heading

(redirected from Headings)
Also found in: Dictionary, Thesaurus, Medical, Idioms, Encyclopedia.

heading

1 words prefixed to the start of sections of Acts of Parliament. These may be utilized in statutory interpretation.
2 in Scottish civil procedure, the part of an initial writ that specifies the particular court jurisdiction in which an action is raised.
References in periodicals archive ?
Also, the notes for takeoff minimums and departure procedures simply state that this is how it would be flown for Runways 4L and 4R: "Climbing right turn to 2400 heading 100" before proceeding on course." That's it.
They filled out questionnaires detailing their recent (previous two weeks) on-field activity, including heading and unintentional head impacts.
Crisis-hit Southern states, which depend on both these headings, such as Spain, Portugal and Greece, will probably faint at the proposal.
The Presidency found relatively little fat to cut in the smallest of all headings (3, Security and Citizenship).
According to our analysis, Turkey will be able to open 16 more chapter headings in case political obstacles are removed.
However, the statewide averages for each grade were in the correct columns and under the correct headings.
KidsClick, designed by a group of librarians at the Ramapo Catskill Library System in New York, uses a simplified metadata scheme including only five elements: Web address, title of site, brief description (abstract), reading level, and subject headings. The KidsClick metadata scheme has been adopted by the Colorado Virtual Library for Kids with an additional metadata element added for content standards to make it useful for teachers who access the collection (Bailey-Hainer, 2001).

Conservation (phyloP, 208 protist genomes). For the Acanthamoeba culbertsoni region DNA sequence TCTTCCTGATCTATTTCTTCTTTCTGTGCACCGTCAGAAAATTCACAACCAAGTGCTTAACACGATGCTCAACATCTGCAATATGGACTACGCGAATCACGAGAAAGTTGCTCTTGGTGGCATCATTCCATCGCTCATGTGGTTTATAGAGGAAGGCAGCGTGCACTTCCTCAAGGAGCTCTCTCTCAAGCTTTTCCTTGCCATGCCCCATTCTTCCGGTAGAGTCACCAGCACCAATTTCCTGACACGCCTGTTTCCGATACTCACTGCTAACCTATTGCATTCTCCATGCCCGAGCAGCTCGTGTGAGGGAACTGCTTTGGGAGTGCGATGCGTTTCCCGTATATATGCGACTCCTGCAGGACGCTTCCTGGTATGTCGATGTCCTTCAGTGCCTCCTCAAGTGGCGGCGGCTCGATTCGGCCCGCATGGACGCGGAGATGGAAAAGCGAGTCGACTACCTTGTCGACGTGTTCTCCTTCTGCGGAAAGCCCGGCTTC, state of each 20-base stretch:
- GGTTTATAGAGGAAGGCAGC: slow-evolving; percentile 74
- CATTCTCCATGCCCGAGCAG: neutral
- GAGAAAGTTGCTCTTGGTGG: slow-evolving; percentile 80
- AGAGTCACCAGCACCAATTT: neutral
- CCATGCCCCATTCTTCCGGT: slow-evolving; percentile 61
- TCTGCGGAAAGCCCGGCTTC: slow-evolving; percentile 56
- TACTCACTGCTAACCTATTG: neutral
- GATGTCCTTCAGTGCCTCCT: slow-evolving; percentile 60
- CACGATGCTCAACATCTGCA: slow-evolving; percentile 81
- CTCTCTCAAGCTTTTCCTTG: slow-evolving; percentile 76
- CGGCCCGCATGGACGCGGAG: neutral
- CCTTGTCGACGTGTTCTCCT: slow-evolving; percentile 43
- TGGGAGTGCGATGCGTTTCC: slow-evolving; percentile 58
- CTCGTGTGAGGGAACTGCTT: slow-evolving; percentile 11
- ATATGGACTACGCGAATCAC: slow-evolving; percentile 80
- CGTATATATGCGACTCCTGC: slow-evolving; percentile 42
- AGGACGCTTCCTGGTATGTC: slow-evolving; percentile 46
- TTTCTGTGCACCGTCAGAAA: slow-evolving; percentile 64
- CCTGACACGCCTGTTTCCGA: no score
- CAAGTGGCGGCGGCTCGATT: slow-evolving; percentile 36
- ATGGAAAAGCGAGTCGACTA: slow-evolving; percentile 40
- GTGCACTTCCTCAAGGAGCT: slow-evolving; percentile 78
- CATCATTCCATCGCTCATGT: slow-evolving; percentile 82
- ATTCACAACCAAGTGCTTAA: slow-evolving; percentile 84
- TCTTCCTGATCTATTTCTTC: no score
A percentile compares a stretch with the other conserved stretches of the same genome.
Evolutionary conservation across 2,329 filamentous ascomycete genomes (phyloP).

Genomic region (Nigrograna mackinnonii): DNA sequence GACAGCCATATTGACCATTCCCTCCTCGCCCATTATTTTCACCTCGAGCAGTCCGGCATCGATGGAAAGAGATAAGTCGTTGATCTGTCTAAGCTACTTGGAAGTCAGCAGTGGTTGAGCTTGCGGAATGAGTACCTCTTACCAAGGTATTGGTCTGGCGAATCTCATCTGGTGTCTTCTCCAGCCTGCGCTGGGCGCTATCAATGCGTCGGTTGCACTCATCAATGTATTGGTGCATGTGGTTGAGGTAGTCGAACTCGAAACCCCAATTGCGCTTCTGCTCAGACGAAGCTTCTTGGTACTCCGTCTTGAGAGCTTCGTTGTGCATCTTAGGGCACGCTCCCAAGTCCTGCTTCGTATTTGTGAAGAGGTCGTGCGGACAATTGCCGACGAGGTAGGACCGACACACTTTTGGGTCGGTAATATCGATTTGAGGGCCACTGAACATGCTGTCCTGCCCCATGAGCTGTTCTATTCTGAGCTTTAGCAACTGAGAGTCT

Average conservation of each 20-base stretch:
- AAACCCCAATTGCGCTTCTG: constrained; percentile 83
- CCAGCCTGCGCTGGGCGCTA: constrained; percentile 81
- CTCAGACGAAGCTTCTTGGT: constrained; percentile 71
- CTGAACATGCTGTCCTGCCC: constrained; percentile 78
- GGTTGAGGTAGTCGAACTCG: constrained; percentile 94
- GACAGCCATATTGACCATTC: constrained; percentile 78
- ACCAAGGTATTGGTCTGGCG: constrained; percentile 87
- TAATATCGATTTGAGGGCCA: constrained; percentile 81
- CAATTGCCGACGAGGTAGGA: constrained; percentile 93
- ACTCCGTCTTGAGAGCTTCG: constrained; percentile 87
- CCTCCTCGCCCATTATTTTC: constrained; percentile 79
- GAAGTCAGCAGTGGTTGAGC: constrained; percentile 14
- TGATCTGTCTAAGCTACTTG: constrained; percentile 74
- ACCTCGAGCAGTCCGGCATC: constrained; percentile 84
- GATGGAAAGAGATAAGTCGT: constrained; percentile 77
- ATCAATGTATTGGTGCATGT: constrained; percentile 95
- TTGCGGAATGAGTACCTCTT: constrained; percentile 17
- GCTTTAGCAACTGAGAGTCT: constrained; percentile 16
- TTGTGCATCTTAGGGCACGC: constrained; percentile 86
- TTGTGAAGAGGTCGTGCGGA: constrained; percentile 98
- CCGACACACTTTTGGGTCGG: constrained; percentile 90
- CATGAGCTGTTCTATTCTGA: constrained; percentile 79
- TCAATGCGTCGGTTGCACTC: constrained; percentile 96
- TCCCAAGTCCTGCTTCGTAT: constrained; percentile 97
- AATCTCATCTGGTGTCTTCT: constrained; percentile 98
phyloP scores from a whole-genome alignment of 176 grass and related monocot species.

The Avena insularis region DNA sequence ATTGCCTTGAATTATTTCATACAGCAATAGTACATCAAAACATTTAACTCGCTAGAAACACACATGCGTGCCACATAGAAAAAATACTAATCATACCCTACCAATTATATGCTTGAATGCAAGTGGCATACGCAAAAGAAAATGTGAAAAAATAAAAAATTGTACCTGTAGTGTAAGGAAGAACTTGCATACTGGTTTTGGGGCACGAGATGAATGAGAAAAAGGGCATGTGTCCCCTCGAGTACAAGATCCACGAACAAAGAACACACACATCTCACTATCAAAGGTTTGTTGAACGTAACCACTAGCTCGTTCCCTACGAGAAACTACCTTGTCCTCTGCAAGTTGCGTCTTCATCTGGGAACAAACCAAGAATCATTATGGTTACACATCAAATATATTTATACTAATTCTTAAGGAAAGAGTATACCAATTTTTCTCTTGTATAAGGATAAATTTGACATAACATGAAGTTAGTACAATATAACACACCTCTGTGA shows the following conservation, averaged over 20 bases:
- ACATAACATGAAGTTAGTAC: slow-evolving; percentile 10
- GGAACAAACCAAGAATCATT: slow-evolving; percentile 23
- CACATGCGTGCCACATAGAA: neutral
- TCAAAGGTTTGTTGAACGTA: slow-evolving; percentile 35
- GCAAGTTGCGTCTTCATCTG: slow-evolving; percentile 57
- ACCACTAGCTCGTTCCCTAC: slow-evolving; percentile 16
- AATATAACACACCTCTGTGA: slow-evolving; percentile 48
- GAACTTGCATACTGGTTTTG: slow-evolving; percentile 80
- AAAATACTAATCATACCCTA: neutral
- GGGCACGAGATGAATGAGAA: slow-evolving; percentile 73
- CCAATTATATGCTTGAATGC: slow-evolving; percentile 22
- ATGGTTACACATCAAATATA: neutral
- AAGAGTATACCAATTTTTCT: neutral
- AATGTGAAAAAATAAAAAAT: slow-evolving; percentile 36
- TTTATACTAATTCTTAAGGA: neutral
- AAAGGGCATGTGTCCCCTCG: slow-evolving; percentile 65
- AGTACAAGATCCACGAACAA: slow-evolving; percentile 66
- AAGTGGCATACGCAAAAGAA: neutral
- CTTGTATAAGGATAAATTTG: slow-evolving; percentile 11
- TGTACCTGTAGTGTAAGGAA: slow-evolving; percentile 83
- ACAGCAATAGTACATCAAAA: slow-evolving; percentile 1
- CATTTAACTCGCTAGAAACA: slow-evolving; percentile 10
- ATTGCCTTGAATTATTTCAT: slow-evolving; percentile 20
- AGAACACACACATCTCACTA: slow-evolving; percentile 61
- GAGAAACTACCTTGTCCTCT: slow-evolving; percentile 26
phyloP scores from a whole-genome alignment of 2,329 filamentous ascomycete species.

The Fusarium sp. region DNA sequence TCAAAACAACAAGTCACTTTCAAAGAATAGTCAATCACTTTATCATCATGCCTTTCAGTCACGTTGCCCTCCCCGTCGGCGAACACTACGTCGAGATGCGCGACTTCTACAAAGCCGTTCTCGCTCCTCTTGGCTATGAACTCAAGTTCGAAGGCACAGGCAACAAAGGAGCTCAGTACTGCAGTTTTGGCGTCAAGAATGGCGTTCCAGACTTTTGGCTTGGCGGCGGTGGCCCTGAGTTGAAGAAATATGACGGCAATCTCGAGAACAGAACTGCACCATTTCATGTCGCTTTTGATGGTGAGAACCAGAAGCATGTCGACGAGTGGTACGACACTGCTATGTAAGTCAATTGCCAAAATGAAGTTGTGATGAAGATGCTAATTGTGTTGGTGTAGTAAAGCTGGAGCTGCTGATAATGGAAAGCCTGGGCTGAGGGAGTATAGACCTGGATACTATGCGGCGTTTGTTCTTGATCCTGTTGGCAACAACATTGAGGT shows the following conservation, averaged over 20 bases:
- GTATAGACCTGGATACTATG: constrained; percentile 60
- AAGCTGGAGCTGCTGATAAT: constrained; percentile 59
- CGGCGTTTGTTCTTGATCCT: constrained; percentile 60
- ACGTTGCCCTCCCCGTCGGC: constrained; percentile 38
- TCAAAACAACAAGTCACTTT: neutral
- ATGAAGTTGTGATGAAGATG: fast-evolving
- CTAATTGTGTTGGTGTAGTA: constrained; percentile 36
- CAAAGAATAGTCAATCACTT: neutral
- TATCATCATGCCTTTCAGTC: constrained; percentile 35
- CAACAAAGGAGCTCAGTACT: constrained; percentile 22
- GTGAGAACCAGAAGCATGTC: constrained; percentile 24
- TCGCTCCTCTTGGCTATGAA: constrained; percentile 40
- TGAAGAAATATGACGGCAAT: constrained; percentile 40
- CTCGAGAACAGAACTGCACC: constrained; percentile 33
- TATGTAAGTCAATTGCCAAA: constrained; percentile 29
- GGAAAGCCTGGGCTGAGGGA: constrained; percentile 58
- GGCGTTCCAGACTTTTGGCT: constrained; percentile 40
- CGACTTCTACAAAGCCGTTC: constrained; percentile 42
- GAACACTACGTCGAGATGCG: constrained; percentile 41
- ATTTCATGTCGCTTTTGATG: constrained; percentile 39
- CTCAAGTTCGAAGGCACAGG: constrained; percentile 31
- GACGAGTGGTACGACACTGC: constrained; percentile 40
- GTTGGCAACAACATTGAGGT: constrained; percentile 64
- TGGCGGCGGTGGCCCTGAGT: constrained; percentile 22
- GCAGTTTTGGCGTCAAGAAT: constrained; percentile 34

The FTC suggested the focus should shift from subject-line headings to the development of new technology, such as e-mail authentication.
Levels of headings. The levels of headings can provide the writer with a logical sequencing of ideas.
In our catalogs we assign to music terms that we disingenuously call subject headings, but surely this is an illusion.
Its features include thousands of Relative Index terms and built numbers not available in the print version of the DDC; Library of Congress Subject Headings (LCSH) that have been statistically mapped to Dewey numbers from records in WorldCat and intellectually mapped by the DDC's editors; 35,000 of the over 50,000 LCSH found in the OCLC Forest Press publication People, Places & Things; links from mapped LCSH to the LCSH authority records; and quarterly database updates that incorporate the latest changes to the DDC, LCSH mappings, index terms, and built numbers.